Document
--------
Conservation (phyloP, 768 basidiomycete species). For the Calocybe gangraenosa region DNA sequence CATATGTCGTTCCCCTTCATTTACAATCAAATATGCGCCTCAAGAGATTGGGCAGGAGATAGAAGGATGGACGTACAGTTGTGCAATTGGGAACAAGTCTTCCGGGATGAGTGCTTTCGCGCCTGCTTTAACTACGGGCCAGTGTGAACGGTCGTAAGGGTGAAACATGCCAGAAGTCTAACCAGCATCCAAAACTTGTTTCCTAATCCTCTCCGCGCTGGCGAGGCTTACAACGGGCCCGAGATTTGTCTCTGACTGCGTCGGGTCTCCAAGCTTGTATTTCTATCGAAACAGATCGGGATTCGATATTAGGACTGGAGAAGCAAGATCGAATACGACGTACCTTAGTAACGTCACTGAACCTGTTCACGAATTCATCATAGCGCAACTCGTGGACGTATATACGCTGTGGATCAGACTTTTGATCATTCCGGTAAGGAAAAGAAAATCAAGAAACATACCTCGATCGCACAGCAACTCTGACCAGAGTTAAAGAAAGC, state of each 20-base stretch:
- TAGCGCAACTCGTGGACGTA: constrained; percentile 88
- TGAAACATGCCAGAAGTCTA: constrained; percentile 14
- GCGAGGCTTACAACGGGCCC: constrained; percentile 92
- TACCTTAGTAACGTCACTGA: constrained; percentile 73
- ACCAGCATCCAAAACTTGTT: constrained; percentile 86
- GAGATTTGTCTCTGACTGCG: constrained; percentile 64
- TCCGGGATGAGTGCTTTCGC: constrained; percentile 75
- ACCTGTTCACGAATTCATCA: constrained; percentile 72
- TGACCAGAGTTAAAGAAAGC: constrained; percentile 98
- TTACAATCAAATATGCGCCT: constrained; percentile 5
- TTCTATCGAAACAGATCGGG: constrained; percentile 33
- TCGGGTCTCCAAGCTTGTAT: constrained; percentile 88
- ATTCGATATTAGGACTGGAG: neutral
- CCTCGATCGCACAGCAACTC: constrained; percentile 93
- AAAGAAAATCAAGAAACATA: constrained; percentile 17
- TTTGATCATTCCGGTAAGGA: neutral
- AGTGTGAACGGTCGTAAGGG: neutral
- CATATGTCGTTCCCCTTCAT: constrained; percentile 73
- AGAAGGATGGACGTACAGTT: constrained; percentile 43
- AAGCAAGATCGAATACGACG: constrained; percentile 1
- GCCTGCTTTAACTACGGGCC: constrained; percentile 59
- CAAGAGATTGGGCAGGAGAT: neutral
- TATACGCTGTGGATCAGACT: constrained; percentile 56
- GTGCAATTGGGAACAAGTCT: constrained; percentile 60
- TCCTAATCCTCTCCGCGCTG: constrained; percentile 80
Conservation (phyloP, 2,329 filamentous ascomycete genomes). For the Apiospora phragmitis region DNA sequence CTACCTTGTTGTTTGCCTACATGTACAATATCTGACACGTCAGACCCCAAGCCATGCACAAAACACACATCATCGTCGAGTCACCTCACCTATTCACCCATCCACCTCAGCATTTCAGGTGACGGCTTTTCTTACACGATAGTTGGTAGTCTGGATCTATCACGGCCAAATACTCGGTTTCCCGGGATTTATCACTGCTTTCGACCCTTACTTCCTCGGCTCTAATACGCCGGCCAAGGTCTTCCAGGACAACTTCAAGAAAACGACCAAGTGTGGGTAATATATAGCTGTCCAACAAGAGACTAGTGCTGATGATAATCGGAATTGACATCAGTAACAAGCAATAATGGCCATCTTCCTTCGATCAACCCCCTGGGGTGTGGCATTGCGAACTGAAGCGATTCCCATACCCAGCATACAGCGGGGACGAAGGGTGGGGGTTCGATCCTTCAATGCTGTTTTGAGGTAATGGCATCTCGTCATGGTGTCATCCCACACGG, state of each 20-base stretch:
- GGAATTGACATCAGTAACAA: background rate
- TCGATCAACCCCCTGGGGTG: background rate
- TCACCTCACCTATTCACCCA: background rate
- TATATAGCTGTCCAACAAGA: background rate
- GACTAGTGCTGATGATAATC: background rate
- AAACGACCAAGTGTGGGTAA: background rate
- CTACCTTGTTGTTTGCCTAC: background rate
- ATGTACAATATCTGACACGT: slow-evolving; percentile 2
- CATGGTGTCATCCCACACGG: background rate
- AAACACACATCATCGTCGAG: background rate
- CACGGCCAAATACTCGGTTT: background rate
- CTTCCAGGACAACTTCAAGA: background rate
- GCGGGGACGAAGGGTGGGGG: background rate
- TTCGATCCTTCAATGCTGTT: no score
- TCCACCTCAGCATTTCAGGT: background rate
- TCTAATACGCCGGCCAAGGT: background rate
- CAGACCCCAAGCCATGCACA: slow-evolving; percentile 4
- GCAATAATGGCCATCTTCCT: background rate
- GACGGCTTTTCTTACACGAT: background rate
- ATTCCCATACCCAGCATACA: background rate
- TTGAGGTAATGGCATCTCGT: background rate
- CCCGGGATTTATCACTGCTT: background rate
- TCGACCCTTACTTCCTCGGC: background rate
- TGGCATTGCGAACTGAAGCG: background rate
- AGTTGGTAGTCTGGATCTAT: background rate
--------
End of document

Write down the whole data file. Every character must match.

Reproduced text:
Conservation (phyloP, 768 basidiomycete species). For the Calocybe gangraenosa region DNA sequence CATATGTCGTTCCCCTTCATTTACAATCAAATATGCGCCTCAAGAGATTGGGCAGGAGATAGAAGGATGGACGTACAGTTGTGCAATTGGGAACAAGTCTTCCGGGATGAGTGCTTTCGCGCCTGCTTTAACTACGGGCCAGTGTGAACGGTCGTAAGGGTGAAACATGCCAGAAGTCTAACCAGCATCCAAAACTTGTTTCCTAATCCTCTCCGCGCTGGCGAGGCTTACAACGGGCCCGAGATTTGTCTCTGACTGCGTCGGGTCTCCAAGCTTGTATTTCTATCGAAACAGATCGGGATTCGATATTAGGACTGGAGAAGCAAGATCGAATACGACGTACCTTAGTAACGTCACTGAACCTGTTCACGAATTCATCATAGCGCAACTCGTGGACGTATATACGCTGTGGATCAGACTTTTGATCATTCCGGTAAGGAAAAGAAAATCAAGAAACATACCTCGATCGCACAGCAACTCTGACCAGAGTTAAAGAAAGC, state of each 20-base stretch:
- TAGCGCAACTCGTGGACGTA: constrained; percentile 88
- TGAAACATGCCAGAAGTCTA: constrained; percentile 14
- GCGAGGCTTACAACGGGCCC: constrained; percentile 92
- TACCTTAGTAACGTCACTGA: constrained; percentile 73
- ACCAGCATCCAAAACTTGTT: constrained; percentile 86
- GAGATTTGTCTCTGACTGCG: constrained; percentile 64
- TCCGGGATGAGTGCTTTCGC: constrained; percentile 75
- ACCTGTTCACGAATTCATCA: constrained; percentile 72
- TGACCAGAGTTAAAGAAAGC: constrained; percentile 98
- TTACAATCAAATATGCGCCT: constrained; percentile 5
- TTCTATCGAAACAGATCGGG: constrained; percentile 33
- TCGGGTCTCCAAGCTTGTAT: constrained; percentile 88
- ATTCGATATTAGGACTGGAG: neutral
- CCTCGATCGCACAGCAACTC: constrained; percentile 93
- AAAGAAAATCAAGAAACATA: constrained; percentile 17
- TTTGATCATTCCGGTAAGGA: neutral
- AGTGTGAACGGTCGTAAGGG: neutral
- CATATGTCGTTCCCCTTCAT: constrained; percentile 73
- AGAAGGATGGACGTACAGTT: constrained; percentile 43
- AAGCAAGATCGAATACGACG: constrained; percentile 1
- GCCTGCTTTAACTACGGGCC: constrained; percentile 59
- CAAGAGATTGGGCAGGAGAT: neutral
- TATACGCTGTGGATCAGACT: constrained; percentile 56
- GTGCAATTGGGAACAAGTCT: constrained; percentile 60
- TCCTAATCCTCTCCGCGCTG: constrained; percentile 80
Conservation (phyloP, 2,329 filamentous ascomycete genomes). For the Apiospora phragmitis region DNA sequence CTACCTTGTTGTTTGCCTACATGTACAATATCTGACACGTCAGACCCCAAGCCATGCACAAAACACACATCATCGTCGAGTCACCTCACCTATTCACCCATCCACCTCAGCATTTCAGGTGACGGCTTTTCTTACACGATAGTTGGTAGTCTGGATCTATCACGGCCAAATACTCGGTTTCCCGGGATTTATCACTGCTTTCGACCCTTACTTCCTCGGCTCTAATACGCCGGCCAAGGTCTTCCAGGACAACTTCAAGAAAACGACCAAGTGTGGGTAATATATAGCTGTCCAACAAGAGACTAGTGCTGATGATAATCGGAATTGACATCAGTAACAAGCAATAATGGCCATCTTCCTTCGATCAACCCCCTGGGGTGTGGCATTGCGAACTGAAGCGATTCCCATACCCAGCATACAGCGGGGACGAAGGGTGGGGGTTCGATCCTTCAATGCTGTTTTGAGGTAATGGCATCTCGTCATGGTGTCATCCCACACGG, state of each 20-base stretch:
- GGAATTGACATCAGTAACAA: background rate
- TCGATCAACCCCCTGGGGTG: background rate
- TCACCTCACCTATTCACCCA: background rate
- TATATAGCTGTCCAACAAGA: background rate
- GACTAGTGCTGATGATAATC: background rate
- AAACGACCAAGTGTGGGTAA: background rate
- CTACCTTGTTGTTTGCCTAC: background rate
- ATGTACAATATCTGACACGT: slow-evolving; percentile 2
- CATGGTGTCATCCCACACGG: background rate
- AAACACACATCATCGTCGAG: background rate
- CACGGCCAAATACTCGGTTT: background rate
- CTTCCAGGACAACTTCAAGA: background rate
- GCGGGGACGAAGGGTGGGGG: background rate
- TTCGATCCTTCAATGCTGTT: no score
- TCCACCTCAGCATTTCAGGT: background rate
- TCTAATACGCCGGCCAAGGT: background rate
- CAGACCCCAAGCCATGCACA: slow-evolving; percentile 4
- GCAATAATGGCCATCTTCCT: background rate
- GACGGCTTTTCTTACACGAT: background rate
- ATTCCCATACCCAGCATACA: background rate
- TTGAGGTAATGGCATCTCGT: background rate
- CCCGGGATTTATCACTGCTT: background rate
- TCGACCCTTACTTCCTCGGC: background rate
- TGGCATTGCGAACTGAAGCG: background rate
- AGTTGGTAGTCTGGATCTAT: background rate